By Dillon Kivo, Founder and CEO of Kivo Media Group.
Everyone wants to be the exception, but building a multimillion-dollar company in 12 months simply isn't the case for the majority of businesses. Even those companies that seem like overnight success stories flew under the radar for several years before finding their big break.
So what's the secret to building a successful startup? You have to be passionate, committed and willing to work for the long haul. Many startups don't fail. Rather, their leaders just tend to give up too soon. Be hands on, set realistic goals for growth and development and take your startup journey one step at a time. Understanding the steps and principles below can be the difference between a failed startup and a successful one.
Solve a problem you are passionate about.
The first step in starting a business, while challenging, is arguably the easiest. You need an idea. The best companies were formed by people who solved a common problem, created convenience or discovered something missing in their field or society. And often, they were willing to commit all of their time and energy to this discovery because they were passionate about it. Without passion, those hard, early years will seem unbearable and leaders will be more inclined to give up.
While this is not advice you want to give to your teenage son or daughter, finding validation is an important step in building a successful startup. The purpose of starting a business is to solve a problem or fill a need or void. Without affirmation that there is, in fact, a market and a need for your product or service, you may as well move on to your next big idea. Perform stress tests, talk to everyone in your network and get others on board.
Decide on how you will fund your business.
Focusing on development is crucial, but remember to set aside funds (up to 50 percent) for marketing and promotions, focus groups and building your business. If bootstrapping, it's important to know that you don't have to have everything at once. Many startups go years before hiring departments that to some may seem critical (like marketing). Instead, employees and founders wear multiple hats and support each other in new endeavors.
Create relationships with your customers.
Once you have officially launched your company and promoted it, the key to building a successful business is building customer loyalty and happiness. The cost of acquiring new customers can be high. Instead, follow up with users and create ongoing touchpoints. Serve customers by sending out surveys and listening, learning and sincerely caring about them.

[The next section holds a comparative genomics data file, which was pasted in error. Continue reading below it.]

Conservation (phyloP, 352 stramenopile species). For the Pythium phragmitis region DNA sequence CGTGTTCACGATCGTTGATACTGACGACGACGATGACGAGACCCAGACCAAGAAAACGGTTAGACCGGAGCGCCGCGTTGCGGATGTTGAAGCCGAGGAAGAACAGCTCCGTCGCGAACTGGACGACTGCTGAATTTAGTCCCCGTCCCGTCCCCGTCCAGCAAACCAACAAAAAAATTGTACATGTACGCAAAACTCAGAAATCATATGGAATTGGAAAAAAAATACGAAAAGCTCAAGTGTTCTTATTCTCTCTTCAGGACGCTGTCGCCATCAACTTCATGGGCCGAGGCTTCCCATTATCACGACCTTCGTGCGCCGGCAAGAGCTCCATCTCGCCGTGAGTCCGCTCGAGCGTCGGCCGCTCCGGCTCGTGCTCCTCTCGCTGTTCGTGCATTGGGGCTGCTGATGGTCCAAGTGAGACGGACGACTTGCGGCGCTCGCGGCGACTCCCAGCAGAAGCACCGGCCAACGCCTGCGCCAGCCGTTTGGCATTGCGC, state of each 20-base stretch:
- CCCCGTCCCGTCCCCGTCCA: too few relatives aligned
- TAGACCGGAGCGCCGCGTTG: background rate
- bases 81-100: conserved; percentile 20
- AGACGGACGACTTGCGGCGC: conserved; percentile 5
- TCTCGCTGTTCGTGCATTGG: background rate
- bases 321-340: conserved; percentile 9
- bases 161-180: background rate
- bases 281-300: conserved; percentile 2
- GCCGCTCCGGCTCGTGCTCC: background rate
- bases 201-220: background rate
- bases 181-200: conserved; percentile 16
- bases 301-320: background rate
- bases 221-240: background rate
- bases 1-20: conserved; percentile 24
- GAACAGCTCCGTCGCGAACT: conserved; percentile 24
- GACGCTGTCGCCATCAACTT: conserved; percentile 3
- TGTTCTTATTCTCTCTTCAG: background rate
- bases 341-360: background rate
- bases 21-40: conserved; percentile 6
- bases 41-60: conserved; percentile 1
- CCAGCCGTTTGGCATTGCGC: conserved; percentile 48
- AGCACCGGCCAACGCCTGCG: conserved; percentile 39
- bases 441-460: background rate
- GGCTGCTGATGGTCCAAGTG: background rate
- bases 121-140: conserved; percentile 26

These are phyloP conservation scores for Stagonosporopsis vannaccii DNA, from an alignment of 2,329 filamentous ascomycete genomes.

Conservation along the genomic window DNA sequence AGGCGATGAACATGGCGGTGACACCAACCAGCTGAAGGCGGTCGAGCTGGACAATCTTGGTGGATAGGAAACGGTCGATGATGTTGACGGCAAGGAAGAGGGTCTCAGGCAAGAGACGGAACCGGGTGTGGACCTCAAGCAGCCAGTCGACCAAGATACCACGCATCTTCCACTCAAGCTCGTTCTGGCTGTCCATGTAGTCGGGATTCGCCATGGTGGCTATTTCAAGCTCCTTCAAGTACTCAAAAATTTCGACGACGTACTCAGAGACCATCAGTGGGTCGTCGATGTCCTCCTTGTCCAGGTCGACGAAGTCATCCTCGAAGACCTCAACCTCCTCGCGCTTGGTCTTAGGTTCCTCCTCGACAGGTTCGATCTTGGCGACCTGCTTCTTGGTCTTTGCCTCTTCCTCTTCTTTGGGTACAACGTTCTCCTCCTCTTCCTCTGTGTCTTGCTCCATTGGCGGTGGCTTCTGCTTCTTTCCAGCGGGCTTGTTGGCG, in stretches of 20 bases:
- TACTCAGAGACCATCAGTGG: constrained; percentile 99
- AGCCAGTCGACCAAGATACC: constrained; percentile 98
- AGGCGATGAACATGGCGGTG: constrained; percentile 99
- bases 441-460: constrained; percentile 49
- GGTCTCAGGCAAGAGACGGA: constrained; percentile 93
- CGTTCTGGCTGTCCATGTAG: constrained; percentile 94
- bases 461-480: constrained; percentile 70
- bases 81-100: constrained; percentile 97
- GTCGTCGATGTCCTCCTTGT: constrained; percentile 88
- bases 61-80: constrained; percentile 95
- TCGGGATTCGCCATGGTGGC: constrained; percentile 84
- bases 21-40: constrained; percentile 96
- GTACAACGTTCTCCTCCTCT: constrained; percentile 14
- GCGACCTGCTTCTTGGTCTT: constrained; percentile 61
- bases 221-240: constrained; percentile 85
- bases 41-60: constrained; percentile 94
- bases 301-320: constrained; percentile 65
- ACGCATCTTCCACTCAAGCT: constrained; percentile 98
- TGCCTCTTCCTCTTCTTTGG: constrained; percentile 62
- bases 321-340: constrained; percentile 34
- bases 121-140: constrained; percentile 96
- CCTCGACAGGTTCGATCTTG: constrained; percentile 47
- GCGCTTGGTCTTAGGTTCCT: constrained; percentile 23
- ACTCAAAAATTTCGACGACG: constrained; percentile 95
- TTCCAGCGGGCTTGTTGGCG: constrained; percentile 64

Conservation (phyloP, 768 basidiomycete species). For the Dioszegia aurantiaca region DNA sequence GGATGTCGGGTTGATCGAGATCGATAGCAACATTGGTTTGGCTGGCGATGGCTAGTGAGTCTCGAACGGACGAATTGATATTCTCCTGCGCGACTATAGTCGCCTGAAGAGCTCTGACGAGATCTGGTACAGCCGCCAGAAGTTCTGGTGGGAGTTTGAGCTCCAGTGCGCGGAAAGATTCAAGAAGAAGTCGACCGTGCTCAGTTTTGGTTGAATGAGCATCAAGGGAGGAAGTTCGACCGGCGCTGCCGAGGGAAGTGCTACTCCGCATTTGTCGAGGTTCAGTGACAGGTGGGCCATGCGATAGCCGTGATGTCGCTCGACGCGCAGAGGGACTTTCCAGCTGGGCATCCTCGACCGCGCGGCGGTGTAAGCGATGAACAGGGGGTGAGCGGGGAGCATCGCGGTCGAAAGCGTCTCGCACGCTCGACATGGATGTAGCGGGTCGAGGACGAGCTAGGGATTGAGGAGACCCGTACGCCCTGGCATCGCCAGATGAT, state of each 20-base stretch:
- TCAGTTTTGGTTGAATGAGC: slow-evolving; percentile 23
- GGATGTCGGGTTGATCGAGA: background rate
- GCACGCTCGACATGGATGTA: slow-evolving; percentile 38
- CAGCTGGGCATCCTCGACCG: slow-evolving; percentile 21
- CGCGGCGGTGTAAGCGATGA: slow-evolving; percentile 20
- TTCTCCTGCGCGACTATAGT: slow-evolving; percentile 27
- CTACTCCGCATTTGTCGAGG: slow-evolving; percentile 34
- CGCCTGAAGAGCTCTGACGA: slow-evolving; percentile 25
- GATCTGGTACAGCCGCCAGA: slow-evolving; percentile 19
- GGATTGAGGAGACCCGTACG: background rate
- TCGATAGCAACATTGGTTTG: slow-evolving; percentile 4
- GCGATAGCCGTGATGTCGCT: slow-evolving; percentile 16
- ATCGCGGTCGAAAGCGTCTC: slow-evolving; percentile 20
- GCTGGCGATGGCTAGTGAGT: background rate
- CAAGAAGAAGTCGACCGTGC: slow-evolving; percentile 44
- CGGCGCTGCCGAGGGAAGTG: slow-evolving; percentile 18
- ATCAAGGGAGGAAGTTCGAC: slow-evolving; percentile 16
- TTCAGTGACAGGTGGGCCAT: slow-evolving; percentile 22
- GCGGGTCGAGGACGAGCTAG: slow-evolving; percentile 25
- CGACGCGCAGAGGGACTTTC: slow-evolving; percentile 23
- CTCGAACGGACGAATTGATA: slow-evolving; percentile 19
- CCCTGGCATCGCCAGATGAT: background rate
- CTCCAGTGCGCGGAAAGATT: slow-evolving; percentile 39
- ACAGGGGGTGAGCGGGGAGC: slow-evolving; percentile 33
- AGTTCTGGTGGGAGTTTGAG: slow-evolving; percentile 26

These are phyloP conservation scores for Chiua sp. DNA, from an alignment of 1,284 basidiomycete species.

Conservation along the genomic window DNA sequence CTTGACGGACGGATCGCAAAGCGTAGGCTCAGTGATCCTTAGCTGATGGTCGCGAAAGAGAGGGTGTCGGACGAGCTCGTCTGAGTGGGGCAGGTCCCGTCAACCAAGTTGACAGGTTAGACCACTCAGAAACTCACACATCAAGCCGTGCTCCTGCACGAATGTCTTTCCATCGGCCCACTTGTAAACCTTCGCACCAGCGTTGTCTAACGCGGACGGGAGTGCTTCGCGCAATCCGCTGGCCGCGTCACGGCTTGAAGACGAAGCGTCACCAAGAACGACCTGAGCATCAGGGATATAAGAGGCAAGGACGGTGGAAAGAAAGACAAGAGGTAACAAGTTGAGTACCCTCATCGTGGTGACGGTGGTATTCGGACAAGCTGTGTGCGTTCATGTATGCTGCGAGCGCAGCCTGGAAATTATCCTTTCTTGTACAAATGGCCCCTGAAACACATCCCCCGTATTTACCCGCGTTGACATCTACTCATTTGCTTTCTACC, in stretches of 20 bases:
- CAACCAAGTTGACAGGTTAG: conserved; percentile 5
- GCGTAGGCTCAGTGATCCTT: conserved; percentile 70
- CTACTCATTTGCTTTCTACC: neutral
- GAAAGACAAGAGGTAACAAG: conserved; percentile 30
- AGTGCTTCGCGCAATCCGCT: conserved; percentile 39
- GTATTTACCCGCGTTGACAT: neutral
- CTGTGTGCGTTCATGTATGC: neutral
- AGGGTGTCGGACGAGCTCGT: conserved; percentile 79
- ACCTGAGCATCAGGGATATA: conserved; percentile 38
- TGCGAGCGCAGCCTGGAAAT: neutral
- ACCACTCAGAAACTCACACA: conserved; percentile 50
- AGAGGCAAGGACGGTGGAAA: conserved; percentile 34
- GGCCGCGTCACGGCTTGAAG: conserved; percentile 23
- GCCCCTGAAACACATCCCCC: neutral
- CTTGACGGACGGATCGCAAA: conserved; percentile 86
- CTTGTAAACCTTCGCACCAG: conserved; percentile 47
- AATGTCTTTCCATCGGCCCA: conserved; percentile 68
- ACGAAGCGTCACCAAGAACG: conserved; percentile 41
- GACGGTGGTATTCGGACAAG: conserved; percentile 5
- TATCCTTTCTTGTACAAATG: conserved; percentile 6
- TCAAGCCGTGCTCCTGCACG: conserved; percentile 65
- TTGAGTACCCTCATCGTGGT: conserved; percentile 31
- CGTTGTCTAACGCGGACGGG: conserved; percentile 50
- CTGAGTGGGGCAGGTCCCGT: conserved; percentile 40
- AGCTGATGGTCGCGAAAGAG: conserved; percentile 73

Take criticism graciously and make changes where appropriate. It's important to trust your original idea, but don't be too proud to listen to your customers or accept change. Be willing to flex and change after listening to your customers and analyzing your target audience. Carefully prioritize and debate which feedback is most useful and beneficial to the customer and to the company's future.
Don't get comfortable.
If the enemy of progress is comfort, then learn to enjoy being uncomfortable. Make big goals for yourself and your team. Try building your customer base by four to five percent each week and oversee these goals by having an active management role.
Always play an active role.
Founders are pulled in a thousand different directions with funding, recruiting, partnerships and strategizing, but the most successful companies have hands-on leadership (not to be confused with micromanagers). Create a positive culture in your company by learning to manage your people and to set aside specific time for them. Happy employees lead to happy customers, which will lead to growth.
Success certainly won't happen overnight, and it won't happen for a couple years. Companies that are investing in themselves and carefully and strategically planning ahead for continued efficiency can expect to achieve profitability around their third year in business. But every company is different, and true success may take decades. Steve Jobs established Apple in 1976, but it wasn't until 1984 that Apple got on the map with the advent of the Macintosh computer. And even then, Apple struggled until the arrival of the iMac and consumer products in the late 90s.
As an entrepreneur, as a leader and as a startup founder, it's critical to know the difference between a great idea and great company. So decide now that you're all in, and don't give up when the going gets tough.
Dillon Kivo is the Founder and CEO of Kivo Media Group. He is an internet entrepreneur who has played an integral roll in helping thought leaders, millionaires, and major corporations bridge the gap between their brands and online consumers.